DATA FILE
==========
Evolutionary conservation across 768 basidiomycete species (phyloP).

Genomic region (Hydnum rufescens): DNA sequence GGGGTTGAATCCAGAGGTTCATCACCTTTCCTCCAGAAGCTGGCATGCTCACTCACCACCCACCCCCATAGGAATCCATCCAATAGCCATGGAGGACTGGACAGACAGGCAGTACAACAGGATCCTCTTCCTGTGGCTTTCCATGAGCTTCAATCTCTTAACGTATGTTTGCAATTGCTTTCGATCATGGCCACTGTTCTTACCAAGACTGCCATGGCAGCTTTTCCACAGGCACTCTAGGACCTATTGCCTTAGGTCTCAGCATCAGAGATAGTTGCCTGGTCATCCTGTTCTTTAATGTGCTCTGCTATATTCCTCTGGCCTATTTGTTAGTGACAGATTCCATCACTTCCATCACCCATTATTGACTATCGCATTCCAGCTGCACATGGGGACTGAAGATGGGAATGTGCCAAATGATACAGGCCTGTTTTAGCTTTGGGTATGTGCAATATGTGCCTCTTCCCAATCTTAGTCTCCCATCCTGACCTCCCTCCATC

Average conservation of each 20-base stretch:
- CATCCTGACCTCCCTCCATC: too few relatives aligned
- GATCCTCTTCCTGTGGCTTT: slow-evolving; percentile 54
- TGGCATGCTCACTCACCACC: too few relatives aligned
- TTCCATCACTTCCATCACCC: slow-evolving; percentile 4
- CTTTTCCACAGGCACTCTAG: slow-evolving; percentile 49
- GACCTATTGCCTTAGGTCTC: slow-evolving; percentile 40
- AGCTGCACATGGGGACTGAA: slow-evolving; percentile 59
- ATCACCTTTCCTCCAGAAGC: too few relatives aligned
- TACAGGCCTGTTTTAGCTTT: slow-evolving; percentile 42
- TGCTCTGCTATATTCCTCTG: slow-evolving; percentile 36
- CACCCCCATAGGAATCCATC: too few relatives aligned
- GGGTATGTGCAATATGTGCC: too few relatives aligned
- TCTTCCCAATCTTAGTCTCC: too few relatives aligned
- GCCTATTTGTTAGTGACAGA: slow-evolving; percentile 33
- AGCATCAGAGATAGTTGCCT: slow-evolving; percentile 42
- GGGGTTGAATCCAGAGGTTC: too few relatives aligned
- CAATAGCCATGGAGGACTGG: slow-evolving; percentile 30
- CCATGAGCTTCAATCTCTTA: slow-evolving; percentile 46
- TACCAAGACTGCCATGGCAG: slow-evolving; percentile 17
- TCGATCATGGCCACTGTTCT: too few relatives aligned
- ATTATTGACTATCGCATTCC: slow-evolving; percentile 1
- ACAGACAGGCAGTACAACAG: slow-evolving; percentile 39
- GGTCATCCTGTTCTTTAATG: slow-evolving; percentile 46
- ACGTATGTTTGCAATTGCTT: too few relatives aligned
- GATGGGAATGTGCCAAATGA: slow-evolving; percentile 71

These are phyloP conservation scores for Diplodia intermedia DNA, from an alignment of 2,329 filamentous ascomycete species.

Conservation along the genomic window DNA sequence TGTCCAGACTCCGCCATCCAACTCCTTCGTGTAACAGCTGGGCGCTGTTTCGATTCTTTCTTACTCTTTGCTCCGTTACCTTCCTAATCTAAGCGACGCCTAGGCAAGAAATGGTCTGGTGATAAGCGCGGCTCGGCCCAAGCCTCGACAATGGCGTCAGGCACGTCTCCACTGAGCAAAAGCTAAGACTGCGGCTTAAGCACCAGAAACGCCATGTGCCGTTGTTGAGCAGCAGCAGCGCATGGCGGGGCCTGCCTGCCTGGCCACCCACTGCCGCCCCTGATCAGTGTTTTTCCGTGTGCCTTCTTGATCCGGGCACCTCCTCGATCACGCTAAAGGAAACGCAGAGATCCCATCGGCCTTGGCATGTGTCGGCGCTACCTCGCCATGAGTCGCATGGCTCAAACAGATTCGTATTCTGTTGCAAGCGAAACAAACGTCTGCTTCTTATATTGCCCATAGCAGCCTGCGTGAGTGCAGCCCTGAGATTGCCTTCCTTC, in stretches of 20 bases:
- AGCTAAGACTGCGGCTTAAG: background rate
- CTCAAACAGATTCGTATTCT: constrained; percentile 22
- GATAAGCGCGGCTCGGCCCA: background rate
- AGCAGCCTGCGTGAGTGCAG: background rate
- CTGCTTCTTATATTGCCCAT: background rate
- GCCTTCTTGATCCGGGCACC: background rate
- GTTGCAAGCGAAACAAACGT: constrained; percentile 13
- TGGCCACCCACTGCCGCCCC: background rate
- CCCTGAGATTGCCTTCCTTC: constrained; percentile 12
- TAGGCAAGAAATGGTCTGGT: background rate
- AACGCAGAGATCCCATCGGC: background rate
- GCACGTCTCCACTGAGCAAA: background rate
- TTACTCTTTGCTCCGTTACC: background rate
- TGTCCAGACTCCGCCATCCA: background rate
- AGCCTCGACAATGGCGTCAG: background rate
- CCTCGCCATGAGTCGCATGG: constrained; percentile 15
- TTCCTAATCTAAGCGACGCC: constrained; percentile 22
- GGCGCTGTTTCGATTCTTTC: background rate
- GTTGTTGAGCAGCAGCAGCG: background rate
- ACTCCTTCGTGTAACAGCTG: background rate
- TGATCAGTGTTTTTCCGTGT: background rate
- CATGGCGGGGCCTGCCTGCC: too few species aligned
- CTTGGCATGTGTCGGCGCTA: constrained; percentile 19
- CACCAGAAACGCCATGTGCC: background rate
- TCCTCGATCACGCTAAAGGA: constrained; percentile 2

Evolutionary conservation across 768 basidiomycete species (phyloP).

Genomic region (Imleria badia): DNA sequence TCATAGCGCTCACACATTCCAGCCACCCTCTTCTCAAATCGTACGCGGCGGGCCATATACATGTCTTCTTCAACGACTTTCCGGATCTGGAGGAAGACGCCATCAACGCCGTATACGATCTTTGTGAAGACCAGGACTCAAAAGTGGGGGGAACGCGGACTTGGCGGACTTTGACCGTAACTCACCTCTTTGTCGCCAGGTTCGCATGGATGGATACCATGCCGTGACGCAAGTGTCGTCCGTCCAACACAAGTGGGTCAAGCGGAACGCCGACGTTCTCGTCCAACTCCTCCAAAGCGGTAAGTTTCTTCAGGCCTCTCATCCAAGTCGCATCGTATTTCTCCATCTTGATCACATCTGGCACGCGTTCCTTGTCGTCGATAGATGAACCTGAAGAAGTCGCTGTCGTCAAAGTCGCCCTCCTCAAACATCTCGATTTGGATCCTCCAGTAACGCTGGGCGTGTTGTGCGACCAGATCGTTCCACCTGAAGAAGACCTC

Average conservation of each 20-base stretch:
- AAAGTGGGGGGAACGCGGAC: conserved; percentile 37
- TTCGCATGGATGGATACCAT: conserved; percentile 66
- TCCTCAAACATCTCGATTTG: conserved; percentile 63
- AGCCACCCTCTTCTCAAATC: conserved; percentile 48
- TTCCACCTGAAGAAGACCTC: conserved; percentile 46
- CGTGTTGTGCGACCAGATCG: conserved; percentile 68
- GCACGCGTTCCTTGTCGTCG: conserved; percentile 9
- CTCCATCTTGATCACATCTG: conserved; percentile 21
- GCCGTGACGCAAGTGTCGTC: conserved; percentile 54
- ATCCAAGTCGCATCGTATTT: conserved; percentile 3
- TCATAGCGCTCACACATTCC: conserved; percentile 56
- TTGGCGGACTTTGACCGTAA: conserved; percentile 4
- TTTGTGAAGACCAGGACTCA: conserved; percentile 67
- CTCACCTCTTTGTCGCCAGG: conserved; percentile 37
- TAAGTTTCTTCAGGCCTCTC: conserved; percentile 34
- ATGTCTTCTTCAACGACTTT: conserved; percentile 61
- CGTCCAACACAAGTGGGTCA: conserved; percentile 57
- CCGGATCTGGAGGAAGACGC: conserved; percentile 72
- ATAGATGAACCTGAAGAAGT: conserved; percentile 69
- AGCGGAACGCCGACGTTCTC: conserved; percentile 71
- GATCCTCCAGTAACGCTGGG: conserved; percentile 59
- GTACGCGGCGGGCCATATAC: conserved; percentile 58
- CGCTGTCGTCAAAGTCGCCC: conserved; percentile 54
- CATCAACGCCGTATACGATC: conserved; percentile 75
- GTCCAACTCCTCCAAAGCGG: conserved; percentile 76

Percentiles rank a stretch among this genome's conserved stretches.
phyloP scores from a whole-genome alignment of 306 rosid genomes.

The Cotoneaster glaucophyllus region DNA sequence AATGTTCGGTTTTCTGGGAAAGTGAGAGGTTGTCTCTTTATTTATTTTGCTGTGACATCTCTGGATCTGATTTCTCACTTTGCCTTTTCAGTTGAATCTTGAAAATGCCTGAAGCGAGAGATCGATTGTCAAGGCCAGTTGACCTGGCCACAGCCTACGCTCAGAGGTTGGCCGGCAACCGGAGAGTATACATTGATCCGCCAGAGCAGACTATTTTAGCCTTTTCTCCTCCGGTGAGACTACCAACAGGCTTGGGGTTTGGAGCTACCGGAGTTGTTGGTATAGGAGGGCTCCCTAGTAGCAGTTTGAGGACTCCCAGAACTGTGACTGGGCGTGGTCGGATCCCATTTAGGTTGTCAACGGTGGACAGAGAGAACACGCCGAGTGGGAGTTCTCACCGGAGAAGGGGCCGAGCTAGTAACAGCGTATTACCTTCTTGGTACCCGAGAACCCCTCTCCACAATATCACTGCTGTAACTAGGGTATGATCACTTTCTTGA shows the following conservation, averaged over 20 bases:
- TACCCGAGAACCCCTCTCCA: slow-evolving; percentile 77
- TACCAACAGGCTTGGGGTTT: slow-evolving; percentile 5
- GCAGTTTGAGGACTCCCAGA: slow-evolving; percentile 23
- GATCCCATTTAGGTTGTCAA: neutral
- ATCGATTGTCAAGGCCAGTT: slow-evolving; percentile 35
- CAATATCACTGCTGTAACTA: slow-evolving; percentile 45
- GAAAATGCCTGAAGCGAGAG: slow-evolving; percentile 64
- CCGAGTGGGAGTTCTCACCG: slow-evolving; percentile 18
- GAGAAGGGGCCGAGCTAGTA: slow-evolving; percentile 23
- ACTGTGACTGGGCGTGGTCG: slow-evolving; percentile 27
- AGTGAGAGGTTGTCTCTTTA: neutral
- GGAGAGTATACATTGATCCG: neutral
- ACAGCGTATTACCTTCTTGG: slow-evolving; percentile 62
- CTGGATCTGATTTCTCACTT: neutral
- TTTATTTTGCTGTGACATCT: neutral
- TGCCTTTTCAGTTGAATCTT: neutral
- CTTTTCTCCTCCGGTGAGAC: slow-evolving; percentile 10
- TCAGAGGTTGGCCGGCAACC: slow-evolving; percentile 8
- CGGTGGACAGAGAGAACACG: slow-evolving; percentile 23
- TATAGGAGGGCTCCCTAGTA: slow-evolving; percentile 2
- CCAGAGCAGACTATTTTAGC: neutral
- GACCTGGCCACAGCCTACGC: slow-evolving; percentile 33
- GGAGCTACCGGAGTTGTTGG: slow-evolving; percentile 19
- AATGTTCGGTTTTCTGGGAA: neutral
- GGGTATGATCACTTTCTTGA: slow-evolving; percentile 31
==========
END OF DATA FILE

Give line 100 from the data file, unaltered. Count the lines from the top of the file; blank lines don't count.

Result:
- CTGGATCTGATTTCTCACTT: neutral